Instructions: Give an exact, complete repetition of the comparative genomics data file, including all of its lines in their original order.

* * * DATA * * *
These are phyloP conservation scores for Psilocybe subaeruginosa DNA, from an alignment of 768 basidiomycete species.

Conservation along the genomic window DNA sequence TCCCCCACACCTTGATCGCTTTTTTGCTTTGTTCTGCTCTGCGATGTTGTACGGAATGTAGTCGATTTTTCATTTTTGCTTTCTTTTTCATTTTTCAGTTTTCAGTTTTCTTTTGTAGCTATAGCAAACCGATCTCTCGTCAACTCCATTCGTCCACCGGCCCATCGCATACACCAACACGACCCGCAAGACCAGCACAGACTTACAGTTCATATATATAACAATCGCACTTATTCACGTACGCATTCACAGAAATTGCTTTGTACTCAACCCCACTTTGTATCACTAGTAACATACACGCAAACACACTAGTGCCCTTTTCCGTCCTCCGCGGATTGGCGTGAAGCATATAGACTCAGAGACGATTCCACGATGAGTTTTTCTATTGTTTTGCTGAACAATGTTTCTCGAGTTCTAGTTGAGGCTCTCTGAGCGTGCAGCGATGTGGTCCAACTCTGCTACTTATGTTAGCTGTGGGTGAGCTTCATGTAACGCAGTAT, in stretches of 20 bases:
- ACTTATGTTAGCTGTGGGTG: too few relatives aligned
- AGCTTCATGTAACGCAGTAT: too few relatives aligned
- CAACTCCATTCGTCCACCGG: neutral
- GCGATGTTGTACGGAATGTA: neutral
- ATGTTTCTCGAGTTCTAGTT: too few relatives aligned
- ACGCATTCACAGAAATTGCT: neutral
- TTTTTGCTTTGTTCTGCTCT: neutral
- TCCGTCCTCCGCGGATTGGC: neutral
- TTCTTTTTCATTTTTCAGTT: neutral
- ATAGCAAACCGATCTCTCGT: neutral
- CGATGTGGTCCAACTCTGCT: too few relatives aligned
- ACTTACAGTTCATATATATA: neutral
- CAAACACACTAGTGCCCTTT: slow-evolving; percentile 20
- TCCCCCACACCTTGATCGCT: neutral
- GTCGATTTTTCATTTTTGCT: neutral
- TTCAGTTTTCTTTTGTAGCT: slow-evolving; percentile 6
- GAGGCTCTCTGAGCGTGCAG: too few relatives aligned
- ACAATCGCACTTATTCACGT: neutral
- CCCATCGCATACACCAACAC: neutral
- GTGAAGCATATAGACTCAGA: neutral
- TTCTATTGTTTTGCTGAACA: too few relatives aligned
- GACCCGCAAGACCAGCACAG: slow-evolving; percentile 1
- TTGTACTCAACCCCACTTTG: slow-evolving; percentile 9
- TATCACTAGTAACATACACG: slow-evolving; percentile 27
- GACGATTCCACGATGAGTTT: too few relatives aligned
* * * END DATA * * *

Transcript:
These are phyloP conservation scores for Psilocybe subaeruginosa DNA, from an alignment of 768 basidiomycete species.

Conservation along the genomic window DNA sequence TCCCCCACACCTTGATCGCTTTTTTGCTTTGTTCTGCTCTGCGATGTTGTACGGAATGTAGTCGATTTTTCATTTTTGCTTTCTTTTTCATTTTTCAGTTTTCAGTTTTCTTTTGTAGCTATAGCAAACCGATCTCTCGTCAACTCCATTCGTCCACCGGCCCATCGCATACACCAACACGACCCGCAAGACCAGCACAGACTTACAGTTCATATATATAACAATCGCACTTATTCACGTACGCATTCACAGAAATTGCTTTGTACTCAACCCCACTTTGTATCACTAGTAACATACACGCAAACACACTAGTGCCCTTTTCCGTCCTCCGCGGATTGGCGTGAAGCATATAGACTCAGAGACGATTCCACGATGAGTTTTTCTATTGTTTTGCTGAACAATGTTTCTCGAGTTCTAGTTGAGGCTCTCTGAGCGTGCAGCGATGTGGTCCAACTCTGCTACTTATGTTAGCTGTGGGTGAGCTTCATGTAACGCAGTAT, in stretches of 20 bases:
- ACTTATGTTAGCTGTGGGTG: too few relatives aligned
- AGCTTCATGTAACGCAGTAT: too few relatives aligned
- CAACTCCATTCGTCCACCGG: neutral
- GCGATGTTGTACGGAATGTA: neutral
- ATGTTTCTCGAGTTCTAGTT: too few relatives aligned
- ACGCATTCACAGAAATTGCT: neutral
- TTTTTGCTTTGTTCTGCTCT: neutral
- TCCGTCCTCCGCGGATTGGC: neutral
- TTCTTTTTCATTTTTCAGTT: neutral
- ATAGCAAACCGATCTCTCGT: neutral
- CGATGTGGTCCAACTCTGCT: too few relatives aligned
- ACTTACAGTTCATATATATA: neutral
- CAAACACACTAGTGCCCTTT: slow-evolving; percentile 20
- TCCCCCACACCTTGATCGCT: neutral
- GTCGATTTTTCATTTTTGCT: neutral
- TTCAGTTTTCTTTTGTAGCT: slow-evolving; percentile 6
- GAGGCTCTCTGAGCGTGCAG: too few relatives aligned
- ACAATCGCACTTATTCACGT: neutral
- CCCATCGCATACACCAACAC: neutral
- GTGAAGCATATAGACTCAGA: neutral
- TTCTATTGTTTTGCTGAACA: too few relatives aligned
- GACCCGCAAGACCAGCACAG: slow-evolving; percentile 1
- TTGTACTCAACCCCACTTTG: slow-evolving; percentile 9
- TATCACTAGTAACATACACG: slow-evolving; percentile 27
- GACGATTCCACGATGAGTTT: too few relatives aligned